From some WSC contributors

icon afcwimbmkdBest ~ I'm not one to usually join in booing at football games but the cacophony that greeted Sepp Blatter as he walked onto the Wembley pitch after the USA v Japan Olympic Women's final, which was a very entertaining game with a brilliant atmosphere, was a rare moment that fans from all nations were able to give some direct feedback to the FIFA president. Unsurprisingly, he chose to skip the men's final. At the other end of the scale, the chicken balti pies at Bury were among the best I've had at a football ground in a long time.

Worst ~ Paying £20 to stand on the terraces at Brentford one chilly evening in March to watch two utterly abject teams play a game known as football in name only. I knew Exeter were going to lose, I knew the game would stretch beyond the very definition of dire and yet I still willingly handed over my money. Plus I burnt my mouth on their nuclear-heated sausage roll. More fool me.
Gary Andrews

Best ~ In the close season, when Paul Lambert recorded on the Aston Villa's website in June that Stiliyan Petrov will remain club captain, despite the fact he has been diagnosed with acute leukaemia, the weak, gutting flame of love for humanity leapt and blazed in my bosom once more. "Stiliyan is still club skipper, no doubt. He's a huge influence on the club. I just need to look for a team captain," were Lambert's words. I've been rooting for him to keep his job ever since.
Worst ~ Stuart Hall's arrest in December on allegations of rape and sexual assault. There was, in retrospect, a sense of distracted incoherence, even greater than usual, in his most recent match reports on Radio 5 Live. I'm paraphrasing but "Tevez roared onto the pitch – 1-0 to City – some more activity – another goal – the rrrrrravenous baying of the hordes – a penalty? No! – More moving about – the final whistle – 2, or 3-1 to City – extinguish the lights – fetch my hat – only connect" would be representative of his performances at this time. Obviously the man should face the music if the allegations are proven but this is Frank Bough all over again. Will all the crinkly-eyed avuncular presenters of one's childhood be exposed for sex fiends? One had hoped Hall got all his kicks watching adults in penguin suits being hosed on a revolving platform but no, he may have had unspoken, unconquerable desires.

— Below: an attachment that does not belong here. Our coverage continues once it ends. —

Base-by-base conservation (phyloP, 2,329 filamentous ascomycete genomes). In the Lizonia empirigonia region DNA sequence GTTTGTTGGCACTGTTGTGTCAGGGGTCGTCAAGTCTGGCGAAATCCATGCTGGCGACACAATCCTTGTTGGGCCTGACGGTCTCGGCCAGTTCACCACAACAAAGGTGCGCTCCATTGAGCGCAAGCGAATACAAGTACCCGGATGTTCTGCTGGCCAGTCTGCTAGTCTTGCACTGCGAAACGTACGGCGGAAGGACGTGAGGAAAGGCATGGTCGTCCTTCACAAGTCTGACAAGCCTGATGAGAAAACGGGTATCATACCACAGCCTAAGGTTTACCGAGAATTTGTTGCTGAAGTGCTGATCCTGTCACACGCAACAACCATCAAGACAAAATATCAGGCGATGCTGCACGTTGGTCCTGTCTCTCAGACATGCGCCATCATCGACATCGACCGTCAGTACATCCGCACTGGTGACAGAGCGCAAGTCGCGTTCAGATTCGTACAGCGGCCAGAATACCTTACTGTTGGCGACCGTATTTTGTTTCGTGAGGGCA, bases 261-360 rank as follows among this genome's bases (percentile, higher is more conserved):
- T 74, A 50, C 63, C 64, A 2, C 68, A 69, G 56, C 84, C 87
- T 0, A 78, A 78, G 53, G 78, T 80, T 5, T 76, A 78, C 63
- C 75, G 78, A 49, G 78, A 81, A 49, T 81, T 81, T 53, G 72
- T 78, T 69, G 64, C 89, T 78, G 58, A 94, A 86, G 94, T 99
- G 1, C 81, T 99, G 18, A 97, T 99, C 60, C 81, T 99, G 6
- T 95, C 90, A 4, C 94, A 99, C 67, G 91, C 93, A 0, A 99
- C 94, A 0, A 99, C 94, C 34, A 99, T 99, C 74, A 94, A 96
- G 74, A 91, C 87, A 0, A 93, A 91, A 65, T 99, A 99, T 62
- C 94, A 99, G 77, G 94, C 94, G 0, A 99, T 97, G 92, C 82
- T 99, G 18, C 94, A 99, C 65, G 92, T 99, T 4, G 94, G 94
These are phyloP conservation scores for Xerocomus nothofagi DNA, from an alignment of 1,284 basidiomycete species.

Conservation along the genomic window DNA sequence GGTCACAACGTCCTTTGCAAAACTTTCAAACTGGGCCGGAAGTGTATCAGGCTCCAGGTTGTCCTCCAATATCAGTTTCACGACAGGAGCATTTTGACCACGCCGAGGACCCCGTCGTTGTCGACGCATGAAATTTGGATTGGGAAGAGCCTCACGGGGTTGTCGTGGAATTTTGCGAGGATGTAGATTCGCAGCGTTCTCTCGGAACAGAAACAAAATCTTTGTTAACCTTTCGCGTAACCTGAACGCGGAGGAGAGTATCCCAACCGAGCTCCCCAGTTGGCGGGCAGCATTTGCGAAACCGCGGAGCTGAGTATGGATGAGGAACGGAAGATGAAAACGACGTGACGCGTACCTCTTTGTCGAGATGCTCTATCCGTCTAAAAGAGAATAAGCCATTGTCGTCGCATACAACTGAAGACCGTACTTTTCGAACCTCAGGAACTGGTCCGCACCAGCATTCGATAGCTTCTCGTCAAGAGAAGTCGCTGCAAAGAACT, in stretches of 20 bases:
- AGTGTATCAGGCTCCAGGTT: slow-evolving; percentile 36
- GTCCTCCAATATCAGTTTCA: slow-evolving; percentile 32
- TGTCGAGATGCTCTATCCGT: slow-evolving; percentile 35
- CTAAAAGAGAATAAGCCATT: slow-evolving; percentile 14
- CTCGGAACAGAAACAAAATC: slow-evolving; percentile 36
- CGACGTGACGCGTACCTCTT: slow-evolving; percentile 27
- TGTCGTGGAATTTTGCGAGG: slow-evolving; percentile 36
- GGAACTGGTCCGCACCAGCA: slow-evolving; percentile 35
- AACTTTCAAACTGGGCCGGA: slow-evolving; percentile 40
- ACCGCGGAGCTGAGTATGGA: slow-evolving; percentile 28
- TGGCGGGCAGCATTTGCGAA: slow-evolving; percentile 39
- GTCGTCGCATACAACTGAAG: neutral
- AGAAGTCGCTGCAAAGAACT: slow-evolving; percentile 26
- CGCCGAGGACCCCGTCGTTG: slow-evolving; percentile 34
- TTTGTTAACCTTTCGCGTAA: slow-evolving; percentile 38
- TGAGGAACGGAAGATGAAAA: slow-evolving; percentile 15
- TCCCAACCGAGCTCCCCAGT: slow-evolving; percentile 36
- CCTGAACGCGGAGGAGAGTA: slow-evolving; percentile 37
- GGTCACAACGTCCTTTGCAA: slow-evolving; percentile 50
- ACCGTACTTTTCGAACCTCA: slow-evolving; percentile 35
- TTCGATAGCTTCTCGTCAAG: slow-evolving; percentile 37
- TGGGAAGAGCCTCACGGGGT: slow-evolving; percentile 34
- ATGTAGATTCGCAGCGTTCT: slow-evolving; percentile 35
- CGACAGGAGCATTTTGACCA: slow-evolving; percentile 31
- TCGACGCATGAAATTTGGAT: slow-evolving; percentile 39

Cameron Carter

Best ~ From a purely selfish point of view, the return of Eddie Howe as AFC Bournemouth manager. One man doesn't make a team but he's once again making a pretty good job of managing this one.
Worst ~ The latest Premier League TV rights deal. Circa £60 million for finishing bottom of the Premier League. As money from TV rights is now so massive, maybe clubs could drop ticket prices.
Steve Menary

Best ~ With so much to be depressed by off the field it would be such a shame if that comes to overshadow the brilliance of Lionel Messi. He has taken the game to new heights and while the stats are astonishing the true joy comes in watching him play. I find it difficult to believe there has ever been anyone better at this game.
Worst ~ Pretty much everything that happened at Molineux in 2012 horrified me. Three wins in 20 home games including a desperate relegation and five matches in which a crucial late goal was scored by a former player made for a gloomy 12 months at Wolves. Rarely can my hometown club have made so many devastatingly bad decisions in such a short space of time.
Adam Bate

Best ~ Reading's irresistible charge up the Championship to take the title and manager Brian McDermott's modesty and simplicity on the way there. Sadly, these laudable traits seem to be proving inadequate for the top-flight dog fight.
Worst ~ It's like watching a helpless beached whale. Sporting Lisbon have suffered their worst ever year, in spite (or perhaps because) of four changes of coach in the last two seasons. They've recently hired veteran Jesualdo Ferreira ostensibly to oversee all the football levels at the club but he'll also do as a dependable caretaker-in-waiting. They're 20 points behind Benfica at the top and two points above the relegation zone at the turn of the year, out of the Portuguese Cup and out of the Europa League. And they're crippled with debt and behind the scenes instability. Even if you don't particularly like Sporting, and I don't, the parlous state of a club with such a rich history is painful to behold.
Phil Town

Best ~ There was a certain delicious irony in the way Manchester City won their first Premier League title thanks to Sergio Agüero's injury-time winner. The footage of Manchester United fans having their celebrations prematurely cut short was even more enjoyable after their armchair-laden brethren's triumphant posts on Facebook and Twitter minutes earlier. I bet followers of Bayern Munich enjoyed it too.
Worst ~ The death of former Millwall captain Barry Kitchener, just weeks after being diagnosed with cancer, was a particular low point of last season. The epitome of a club legend, he played over 600 times for the Lions and such was his standing within the game that the football league allowed the club to wear a special all white kit against Hull City in his honour. A fitting tribute to a fine footballer.
Neil Andrews